However, all matter of any type shares the fundamental property of inertia, which—as formulated within Isaac Newton (Newton, Sir Isaac)'s three laws of motion (Newton's laws of motion)—prevents a material body from responding instantaneously to attempts to change its state of rest or motion. The mass of a body is a measure of this resistance to change; it is enormously harder to set in motion a massive ocean liner than it is to push a bicycle. Another universal property is gravitational mass, whereby every physical entity in the universe acts so as to attract every other one, as first stated by Newton and later refined into a new conceptual form by Albert Einstein (Einstein, Albert).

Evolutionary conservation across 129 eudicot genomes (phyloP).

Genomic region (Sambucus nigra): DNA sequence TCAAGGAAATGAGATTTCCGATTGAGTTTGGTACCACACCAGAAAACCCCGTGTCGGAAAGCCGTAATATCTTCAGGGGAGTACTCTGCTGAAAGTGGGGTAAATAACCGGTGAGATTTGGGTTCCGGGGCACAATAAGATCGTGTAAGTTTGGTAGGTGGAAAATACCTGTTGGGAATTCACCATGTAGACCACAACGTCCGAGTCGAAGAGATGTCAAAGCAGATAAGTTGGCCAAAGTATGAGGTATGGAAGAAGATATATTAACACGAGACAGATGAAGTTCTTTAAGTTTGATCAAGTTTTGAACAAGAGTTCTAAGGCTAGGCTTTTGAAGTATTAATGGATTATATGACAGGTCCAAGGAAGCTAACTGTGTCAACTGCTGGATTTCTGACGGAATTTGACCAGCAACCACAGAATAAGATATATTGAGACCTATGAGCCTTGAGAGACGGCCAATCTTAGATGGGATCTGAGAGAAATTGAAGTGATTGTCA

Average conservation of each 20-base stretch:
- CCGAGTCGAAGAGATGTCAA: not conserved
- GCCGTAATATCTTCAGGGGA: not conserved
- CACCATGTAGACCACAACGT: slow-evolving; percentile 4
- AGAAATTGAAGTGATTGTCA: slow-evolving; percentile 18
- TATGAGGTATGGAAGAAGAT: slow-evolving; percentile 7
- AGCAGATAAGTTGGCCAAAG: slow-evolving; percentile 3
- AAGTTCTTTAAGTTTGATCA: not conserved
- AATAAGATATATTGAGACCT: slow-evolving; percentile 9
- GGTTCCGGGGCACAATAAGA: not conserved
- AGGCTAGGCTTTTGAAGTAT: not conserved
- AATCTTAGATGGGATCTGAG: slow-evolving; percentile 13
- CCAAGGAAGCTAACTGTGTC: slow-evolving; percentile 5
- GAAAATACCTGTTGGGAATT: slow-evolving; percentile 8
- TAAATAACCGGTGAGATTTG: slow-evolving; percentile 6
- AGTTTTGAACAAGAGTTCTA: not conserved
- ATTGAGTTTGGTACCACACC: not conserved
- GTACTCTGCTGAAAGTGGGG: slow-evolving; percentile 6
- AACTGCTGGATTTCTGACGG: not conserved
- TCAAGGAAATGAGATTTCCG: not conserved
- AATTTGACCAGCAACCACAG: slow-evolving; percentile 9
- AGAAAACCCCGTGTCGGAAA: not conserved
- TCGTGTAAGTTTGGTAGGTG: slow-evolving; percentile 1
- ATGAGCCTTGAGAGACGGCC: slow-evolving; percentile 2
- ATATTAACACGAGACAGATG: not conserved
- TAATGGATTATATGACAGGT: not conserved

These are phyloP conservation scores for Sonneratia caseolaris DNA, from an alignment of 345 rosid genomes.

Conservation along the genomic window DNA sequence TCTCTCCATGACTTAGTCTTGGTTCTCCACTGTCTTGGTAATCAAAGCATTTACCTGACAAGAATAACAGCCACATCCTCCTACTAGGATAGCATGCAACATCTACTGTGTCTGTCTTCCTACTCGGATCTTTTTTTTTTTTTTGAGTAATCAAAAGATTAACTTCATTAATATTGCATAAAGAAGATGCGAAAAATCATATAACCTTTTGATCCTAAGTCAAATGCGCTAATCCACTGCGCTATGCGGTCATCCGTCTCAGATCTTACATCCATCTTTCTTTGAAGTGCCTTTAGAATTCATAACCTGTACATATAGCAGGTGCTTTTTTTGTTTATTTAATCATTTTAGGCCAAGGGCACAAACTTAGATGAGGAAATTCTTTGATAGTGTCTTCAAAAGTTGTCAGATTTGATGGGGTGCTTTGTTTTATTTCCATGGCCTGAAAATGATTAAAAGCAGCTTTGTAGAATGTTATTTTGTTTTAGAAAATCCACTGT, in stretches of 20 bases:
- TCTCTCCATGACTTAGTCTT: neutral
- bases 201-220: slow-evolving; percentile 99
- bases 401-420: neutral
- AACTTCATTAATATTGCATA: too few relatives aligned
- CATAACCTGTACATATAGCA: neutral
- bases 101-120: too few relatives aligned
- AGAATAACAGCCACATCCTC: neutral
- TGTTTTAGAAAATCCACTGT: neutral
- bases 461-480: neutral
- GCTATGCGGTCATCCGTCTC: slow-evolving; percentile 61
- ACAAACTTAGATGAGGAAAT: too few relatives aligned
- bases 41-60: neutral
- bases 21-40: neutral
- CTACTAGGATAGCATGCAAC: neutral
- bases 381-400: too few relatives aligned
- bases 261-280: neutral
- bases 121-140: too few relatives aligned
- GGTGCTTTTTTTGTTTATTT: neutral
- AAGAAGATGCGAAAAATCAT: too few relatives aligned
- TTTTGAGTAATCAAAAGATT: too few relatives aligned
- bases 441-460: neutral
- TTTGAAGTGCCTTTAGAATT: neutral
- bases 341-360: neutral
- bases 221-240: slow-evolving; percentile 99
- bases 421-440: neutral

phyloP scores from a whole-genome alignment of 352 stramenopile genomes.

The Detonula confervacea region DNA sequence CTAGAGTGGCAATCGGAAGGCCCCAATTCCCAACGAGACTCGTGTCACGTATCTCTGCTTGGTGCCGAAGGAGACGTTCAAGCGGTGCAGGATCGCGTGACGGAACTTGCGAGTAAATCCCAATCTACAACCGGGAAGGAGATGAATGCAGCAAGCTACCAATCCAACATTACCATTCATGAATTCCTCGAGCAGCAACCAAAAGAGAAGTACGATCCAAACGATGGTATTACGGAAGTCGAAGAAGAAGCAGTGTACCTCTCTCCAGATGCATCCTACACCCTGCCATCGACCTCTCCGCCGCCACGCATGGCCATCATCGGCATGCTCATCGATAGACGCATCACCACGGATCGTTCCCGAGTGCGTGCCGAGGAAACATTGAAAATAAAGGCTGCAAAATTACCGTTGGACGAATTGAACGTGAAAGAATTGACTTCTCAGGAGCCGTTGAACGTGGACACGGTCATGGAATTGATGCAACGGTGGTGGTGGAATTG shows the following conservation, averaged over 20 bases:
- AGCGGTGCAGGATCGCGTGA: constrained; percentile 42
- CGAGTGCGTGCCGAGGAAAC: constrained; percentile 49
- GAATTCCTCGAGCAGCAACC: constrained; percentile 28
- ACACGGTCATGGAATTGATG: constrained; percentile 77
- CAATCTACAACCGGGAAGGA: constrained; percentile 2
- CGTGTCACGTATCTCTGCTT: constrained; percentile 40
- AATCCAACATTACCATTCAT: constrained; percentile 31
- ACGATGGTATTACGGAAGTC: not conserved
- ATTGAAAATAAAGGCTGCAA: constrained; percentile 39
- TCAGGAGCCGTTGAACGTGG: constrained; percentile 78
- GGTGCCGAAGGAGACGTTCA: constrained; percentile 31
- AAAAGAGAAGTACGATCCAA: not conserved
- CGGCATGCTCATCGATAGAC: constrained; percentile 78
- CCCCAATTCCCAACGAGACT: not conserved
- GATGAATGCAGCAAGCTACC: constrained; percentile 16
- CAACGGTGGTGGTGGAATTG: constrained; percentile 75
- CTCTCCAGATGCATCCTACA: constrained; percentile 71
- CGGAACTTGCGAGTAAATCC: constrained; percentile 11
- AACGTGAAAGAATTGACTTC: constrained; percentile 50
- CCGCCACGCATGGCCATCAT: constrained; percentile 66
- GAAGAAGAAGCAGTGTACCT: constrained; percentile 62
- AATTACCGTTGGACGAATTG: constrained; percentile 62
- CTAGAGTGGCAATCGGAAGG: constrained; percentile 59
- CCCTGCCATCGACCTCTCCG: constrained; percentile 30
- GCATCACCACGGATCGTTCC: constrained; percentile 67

Although basic ideas about matter trace back to Newton and even earlier to Aristotle's natural philosophy, further understanding of matter, along with new puzzles, began emerging in the early 20th century. Einstein's theory of special relativity (relativity) (1905) shows that matter (as mass) and energy can be converted into each other according to the famous equation (Einstein's mass-energy relation) E = mc2, where E is energy, m is mass, and c is the speed of light. This transformation occurs, for instance, during nuclear fission, in which the nucleus of a heavy element such as uranium splits into two fragments of smaller total mass, with the mass difference released as energy. Einstein's theory of gravitation, also known as his theory of general relativity (relativity) (1916), takes as a central postulate the experimentally observed equivalence of inertial mass and gravitational mass and shows how gravity arises from the distortions that matter introduces into the surrounding space-time continuum.